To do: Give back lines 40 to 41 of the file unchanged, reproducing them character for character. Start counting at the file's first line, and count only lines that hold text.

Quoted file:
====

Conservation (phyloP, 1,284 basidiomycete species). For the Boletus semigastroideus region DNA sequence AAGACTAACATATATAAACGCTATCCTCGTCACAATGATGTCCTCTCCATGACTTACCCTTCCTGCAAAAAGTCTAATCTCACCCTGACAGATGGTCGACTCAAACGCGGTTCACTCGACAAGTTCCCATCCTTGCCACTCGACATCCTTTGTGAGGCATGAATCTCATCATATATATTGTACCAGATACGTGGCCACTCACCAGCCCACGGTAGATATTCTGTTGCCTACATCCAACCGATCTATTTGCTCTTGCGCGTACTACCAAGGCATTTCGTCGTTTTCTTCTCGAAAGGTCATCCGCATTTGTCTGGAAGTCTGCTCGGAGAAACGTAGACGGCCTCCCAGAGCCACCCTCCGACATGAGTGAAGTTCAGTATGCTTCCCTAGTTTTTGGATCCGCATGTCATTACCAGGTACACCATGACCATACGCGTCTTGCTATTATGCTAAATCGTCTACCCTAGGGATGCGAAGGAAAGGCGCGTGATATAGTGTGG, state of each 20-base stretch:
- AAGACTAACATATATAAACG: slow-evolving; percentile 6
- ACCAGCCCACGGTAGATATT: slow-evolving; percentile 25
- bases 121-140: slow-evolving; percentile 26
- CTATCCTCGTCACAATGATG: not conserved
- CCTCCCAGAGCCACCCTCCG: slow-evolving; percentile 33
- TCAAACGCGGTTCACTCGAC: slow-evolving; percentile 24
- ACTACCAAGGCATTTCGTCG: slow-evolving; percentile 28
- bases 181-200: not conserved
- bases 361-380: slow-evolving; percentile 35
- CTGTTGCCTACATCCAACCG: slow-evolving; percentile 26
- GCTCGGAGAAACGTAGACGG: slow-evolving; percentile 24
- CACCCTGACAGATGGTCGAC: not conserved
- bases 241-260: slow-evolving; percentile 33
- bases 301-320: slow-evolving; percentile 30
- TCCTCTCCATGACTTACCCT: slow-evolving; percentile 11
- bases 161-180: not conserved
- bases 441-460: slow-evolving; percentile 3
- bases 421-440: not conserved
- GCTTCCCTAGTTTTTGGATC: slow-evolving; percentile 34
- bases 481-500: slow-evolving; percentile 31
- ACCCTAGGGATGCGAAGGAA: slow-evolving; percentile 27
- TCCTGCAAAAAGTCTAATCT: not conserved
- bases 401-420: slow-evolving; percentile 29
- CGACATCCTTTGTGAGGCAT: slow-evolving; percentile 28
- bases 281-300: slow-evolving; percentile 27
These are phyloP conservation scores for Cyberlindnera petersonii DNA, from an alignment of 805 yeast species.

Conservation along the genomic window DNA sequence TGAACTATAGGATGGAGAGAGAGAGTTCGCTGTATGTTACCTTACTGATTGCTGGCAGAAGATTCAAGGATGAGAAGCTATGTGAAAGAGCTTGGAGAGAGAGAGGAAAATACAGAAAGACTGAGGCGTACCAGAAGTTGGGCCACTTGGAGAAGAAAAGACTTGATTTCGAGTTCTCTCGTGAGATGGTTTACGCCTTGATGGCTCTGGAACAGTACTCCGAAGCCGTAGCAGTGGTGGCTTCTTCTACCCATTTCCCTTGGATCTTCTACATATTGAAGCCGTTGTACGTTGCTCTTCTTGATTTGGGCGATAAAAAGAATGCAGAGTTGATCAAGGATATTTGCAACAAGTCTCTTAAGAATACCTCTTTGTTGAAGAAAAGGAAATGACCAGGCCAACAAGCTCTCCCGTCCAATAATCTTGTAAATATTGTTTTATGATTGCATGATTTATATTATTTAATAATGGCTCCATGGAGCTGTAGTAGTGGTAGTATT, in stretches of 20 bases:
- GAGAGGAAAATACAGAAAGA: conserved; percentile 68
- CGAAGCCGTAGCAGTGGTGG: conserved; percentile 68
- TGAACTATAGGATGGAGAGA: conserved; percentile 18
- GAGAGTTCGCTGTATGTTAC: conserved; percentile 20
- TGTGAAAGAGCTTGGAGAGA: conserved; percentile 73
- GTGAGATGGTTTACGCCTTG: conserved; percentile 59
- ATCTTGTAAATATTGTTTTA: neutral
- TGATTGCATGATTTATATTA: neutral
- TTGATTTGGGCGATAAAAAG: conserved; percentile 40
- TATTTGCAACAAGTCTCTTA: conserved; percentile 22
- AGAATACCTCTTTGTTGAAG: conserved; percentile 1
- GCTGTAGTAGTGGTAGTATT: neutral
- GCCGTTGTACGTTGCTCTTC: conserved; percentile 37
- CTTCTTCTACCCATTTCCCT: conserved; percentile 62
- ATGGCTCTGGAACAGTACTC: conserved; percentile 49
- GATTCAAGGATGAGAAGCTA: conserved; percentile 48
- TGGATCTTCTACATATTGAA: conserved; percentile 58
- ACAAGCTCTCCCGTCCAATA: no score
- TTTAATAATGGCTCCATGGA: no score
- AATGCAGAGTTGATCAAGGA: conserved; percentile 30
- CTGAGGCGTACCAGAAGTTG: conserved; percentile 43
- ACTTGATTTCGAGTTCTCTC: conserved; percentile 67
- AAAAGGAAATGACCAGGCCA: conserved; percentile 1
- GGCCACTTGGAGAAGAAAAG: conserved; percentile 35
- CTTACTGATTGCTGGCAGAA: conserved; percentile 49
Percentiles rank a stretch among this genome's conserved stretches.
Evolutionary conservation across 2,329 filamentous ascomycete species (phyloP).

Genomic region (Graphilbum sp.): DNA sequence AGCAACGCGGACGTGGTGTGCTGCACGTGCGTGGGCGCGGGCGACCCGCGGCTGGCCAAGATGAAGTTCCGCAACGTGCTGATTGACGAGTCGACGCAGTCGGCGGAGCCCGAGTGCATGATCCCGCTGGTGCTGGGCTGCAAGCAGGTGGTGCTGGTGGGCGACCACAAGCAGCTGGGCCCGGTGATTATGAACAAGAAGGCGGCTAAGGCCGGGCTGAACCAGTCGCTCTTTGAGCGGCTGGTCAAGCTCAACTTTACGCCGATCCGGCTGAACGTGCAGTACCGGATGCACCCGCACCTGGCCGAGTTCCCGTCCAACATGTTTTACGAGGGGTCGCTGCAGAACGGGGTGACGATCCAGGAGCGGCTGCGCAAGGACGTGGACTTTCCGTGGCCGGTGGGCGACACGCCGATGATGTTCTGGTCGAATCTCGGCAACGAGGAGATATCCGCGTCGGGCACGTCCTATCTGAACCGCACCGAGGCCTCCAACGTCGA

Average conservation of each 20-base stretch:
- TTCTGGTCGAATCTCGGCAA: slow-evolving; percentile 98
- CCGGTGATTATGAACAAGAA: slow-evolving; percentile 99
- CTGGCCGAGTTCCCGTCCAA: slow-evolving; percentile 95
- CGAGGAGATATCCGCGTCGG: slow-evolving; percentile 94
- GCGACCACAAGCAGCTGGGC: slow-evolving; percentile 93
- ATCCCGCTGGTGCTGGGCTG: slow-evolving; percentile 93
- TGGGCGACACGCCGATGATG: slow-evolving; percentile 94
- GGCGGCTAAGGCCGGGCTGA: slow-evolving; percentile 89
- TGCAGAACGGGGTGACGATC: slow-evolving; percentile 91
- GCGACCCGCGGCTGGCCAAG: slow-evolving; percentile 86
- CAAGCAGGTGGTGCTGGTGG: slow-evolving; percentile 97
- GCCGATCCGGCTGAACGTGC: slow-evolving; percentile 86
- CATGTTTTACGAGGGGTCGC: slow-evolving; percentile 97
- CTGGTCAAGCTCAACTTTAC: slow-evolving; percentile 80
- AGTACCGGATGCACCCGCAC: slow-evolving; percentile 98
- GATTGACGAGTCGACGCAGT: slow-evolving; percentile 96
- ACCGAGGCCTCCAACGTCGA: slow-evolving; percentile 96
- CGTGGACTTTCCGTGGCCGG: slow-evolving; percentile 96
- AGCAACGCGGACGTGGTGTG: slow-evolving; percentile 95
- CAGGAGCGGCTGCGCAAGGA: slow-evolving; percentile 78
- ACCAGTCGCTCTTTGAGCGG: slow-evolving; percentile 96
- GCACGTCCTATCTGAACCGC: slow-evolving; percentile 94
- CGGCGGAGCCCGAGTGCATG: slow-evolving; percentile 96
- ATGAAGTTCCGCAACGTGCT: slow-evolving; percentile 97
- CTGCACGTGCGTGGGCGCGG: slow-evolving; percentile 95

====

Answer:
- GCTGTAGTAGTGGTAGTATT: neutral
- GCCGTTGTACGTTGCTCTTC: conserved; percentile 37